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As you might expect, volatile asset classes such as emerging markets (EM, as measured by the MSCI Emerging Markets Index) tend to generate both outsized gains and outsized losses. Emerging markets have topped the charts for five of the last 15 years (2007, 2009, 2012, 2017 and 2020) but also bottomed in 2008 and 2011. Loss in 2008. There is a story in it!
Look at the standard deviation of the major asset classes
Franklin Templeton’s latest online charts also include a second version entitled “Risk is more predictable than reward”.
This chart states: “Higher returns often come with higher risks. That’s why it’s important to look beyond returns when selecting a potential investment.” And it ranks asset classes from lower risk to higher risk, and here the results are remarkably consistent over most of the 15-year span between 2005 and 2021.
The lowest risk in each of the periods covered is Canadian bonds, typically with yields between 3% and 4% (a high of 4.77% from 2019 to 2021). And the riskiest are consistently EM stocks, which were listed as the riskiest single asset class from 2005 to 2019, being replaced only by Canadian stocks between 2018 and 2021.
Almost as consistently, global bonds were the second lowest risk asset class, while international equities (MSCI EAFE Index from 2010 to 2017) and Canadian equities (from 2005 to 2011) were the second riskiest.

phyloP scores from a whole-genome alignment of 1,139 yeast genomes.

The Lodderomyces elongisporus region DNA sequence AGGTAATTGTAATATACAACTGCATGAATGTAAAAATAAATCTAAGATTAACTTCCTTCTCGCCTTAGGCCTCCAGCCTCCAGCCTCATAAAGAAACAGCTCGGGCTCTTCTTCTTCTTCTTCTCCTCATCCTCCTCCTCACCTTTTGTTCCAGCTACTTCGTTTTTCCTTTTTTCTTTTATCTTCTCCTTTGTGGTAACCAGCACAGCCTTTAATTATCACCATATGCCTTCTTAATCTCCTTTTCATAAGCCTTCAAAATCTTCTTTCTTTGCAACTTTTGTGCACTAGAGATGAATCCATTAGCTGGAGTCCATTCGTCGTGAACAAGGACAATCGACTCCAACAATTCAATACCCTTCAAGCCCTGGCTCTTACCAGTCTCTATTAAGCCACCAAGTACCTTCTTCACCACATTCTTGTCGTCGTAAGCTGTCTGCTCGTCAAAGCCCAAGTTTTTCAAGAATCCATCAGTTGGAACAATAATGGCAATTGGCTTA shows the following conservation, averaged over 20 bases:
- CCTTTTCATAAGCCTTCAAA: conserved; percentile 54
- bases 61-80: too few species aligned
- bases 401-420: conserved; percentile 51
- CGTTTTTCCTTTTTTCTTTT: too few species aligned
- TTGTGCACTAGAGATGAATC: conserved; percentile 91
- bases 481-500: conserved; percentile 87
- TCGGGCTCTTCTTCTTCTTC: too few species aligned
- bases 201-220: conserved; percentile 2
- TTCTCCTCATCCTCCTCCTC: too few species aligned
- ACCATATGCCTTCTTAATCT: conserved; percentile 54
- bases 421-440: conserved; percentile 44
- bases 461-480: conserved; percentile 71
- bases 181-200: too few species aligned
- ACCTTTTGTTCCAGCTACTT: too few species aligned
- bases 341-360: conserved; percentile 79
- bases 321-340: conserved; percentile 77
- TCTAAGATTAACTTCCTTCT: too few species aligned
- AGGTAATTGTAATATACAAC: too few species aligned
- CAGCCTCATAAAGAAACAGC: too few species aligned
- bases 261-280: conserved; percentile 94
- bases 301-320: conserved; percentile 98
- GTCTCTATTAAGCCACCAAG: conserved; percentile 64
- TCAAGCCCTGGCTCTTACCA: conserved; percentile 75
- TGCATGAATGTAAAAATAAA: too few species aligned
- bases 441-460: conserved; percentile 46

Look outside the chart
That’s all valuable information, but unfortunately these charts seem to focus almost exclusively on the two major asset classes of stocks and bonds, the very two that are at the heart of all of those popular all-in-one exchange-traded asset allocation funds (ETFs) created by Vanguard developed and soon complemented by BMO, iShares, Horizons and several others in Canada.
Even these seemingly prudent broad-based diversified assets are likely to show disappointing results once these charts are updated for 2022. When a classic 60/40 balanced fund like Vanguard’s VBAL is down 13% through Oct. 31 (I know because I own it), you know we’re in for tough times, even for conservative investors.
For me, the disappointment is that the “why diversify” chart — like most asset allocation (AA) ETFs for some reason — ignores alternative asset classes such as gold or precious metals, real estate, or real estate investment trusts (REITs). Commodities, inflation-linked bonds and cryptocurrencies.